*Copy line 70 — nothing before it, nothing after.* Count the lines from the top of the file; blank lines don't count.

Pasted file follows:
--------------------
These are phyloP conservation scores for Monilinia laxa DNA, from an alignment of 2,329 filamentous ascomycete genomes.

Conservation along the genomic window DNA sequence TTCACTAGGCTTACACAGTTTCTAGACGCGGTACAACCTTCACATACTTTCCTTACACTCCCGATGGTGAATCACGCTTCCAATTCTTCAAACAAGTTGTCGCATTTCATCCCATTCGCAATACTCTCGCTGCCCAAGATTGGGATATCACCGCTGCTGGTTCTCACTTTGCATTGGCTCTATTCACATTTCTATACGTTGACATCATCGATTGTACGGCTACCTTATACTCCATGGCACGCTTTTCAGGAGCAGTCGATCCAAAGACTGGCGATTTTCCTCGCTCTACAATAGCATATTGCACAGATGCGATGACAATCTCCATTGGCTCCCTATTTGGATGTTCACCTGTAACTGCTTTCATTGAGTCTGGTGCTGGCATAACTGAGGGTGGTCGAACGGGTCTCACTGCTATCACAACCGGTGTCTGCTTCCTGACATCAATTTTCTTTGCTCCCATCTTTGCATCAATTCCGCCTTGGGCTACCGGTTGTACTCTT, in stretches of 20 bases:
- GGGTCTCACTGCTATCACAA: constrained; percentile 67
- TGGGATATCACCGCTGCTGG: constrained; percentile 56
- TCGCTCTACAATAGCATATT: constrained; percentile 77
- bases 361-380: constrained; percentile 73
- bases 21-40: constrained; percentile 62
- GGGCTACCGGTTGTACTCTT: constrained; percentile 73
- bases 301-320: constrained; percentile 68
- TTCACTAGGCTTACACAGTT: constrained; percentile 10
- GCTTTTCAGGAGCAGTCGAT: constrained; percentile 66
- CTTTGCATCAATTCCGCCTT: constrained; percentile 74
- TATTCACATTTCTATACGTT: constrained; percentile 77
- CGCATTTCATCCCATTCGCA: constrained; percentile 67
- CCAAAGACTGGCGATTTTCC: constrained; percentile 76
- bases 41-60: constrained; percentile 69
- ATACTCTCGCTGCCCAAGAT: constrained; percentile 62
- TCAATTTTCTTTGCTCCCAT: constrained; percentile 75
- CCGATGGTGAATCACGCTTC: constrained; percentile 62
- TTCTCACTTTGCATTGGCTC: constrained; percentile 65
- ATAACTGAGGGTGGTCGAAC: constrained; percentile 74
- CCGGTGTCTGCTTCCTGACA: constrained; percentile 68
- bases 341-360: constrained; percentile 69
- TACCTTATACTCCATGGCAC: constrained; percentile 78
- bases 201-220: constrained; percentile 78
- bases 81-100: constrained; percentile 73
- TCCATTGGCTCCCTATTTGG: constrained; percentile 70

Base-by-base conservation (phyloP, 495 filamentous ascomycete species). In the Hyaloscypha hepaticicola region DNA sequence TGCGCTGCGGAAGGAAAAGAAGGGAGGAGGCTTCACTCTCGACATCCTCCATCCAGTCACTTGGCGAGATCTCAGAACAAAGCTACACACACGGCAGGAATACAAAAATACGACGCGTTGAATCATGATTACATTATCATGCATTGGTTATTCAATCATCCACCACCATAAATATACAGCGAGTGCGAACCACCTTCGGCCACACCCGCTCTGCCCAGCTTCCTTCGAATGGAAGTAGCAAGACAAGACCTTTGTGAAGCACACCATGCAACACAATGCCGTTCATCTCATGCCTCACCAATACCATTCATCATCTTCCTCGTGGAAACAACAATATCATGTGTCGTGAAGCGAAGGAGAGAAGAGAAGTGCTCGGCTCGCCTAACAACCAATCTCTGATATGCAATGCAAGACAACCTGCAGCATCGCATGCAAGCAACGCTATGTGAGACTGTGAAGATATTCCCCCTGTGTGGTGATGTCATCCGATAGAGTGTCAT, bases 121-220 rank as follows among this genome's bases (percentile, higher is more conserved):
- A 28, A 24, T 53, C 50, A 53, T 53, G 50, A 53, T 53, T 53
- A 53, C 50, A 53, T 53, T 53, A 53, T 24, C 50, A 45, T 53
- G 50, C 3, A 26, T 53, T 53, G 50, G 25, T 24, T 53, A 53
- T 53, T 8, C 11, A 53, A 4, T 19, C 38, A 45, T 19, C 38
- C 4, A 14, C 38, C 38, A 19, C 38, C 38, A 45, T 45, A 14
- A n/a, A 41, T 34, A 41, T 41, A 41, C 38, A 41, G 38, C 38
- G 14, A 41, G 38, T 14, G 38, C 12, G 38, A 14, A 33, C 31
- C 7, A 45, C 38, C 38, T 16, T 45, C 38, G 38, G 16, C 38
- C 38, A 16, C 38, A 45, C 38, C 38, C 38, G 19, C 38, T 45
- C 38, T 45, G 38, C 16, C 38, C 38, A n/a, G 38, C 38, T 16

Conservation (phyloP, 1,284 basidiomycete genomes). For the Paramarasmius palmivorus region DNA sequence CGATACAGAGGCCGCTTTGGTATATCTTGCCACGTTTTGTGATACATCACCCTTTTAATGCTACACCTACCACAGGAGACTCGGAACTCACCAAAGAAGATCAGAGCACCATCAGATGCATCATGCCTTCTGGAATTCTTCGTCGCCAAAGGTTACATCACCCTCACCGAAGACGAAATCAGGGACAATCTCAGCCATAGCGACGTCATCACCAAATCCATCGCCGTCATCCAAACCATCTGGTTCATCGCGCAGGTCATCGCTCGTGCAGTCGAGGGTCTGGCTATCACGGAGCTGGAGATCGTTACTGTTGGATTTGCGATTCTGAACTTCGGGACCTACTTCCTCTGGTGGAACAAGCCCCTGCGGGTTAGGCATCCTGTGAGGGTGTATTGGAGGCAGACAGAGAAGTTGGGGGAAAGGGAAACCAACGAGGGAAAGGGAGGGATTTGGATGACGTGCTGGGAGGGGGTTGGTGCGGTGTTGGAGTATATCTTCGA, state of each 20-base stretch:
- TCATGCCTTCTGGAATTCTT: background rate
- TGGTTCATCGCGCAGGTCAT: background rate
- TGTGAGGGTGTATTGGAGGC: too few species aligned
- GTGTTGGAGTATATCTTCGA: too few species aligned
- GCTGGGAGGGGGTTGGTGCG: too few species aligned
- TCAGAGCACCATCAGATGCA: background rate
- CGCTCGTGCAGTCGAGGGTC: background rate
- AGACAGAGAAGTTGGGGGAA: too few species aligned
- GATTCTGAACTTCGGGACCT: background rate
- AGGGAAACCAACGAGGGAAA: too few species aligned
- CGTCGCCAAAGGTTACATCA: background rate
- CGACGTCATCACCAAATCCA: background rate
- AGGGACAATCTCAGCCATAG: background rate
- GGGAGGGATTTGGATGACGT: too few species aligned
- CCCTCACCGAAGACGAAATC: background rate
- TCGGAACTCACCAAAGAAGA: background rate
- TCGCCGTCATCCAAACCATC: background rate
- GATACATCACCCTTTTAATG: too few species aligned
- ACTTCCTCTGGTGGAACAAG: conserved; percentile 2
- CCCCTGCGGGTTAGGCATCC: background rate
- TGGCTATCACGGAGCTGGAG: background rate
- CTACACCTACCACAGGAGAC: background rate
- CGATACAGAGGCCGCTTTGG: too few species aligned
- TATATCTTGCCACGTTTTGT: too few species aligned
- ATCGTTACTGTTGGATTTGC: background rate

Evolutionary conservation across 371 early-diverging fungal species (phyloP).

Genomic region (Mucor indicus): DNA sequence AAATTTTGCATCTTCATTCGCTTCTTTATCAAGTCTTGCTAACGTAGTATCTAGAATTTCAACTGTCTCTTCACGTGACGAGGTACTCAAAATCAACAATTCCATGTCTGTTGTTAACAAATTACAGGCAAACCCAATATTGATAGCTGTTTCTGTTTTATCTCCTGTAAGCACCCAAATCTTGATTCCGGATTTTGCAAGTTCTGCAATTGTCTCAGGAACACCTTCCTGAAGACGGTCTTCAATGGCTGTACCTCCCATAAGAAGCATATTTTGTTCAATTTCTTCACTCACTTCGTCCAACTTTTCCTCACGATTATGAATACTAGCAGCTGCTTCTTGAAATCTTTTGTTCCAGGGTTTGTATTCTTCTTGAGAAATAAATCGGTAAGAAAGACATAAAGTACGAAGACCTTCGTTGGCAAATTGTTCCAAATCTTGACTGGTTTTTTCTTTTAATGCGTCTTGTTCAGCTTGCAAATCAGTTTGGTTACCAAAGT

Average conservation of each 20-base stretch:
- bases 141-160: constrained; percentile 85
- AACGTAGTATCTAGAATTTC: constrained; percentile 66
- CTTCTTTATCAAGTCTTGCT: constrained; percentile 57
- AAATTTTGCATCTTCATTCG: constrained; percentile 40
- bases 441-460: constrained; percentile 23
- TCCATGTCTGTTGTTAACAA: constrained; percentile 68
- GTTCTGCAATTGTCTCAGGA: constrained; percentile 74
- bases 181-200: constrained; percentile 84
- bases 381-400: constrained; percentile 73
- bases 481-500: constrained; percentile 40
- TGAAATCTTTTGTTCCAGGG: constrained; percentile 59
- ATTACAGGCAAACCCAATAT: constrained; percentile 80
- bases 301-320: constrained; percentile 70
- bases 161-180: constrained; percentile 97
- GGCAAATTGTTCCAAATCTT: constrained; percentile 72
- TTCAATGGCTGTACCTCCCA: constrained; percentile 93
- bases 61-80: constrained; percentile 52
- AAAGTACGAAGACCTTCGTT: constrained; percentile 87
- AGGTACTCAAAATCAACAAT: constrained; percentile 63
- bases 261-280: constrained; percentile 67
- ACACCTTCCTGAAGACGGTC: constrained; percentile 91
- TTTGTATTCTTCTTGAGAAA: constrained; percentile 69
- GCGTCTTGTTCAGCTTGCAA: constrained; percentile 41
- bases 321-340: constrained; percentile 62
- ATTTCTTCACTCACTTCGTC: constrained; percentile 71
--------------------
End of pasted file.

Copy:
- CTTCTTTATCAAGTCTTGCT: constrained; percentile 57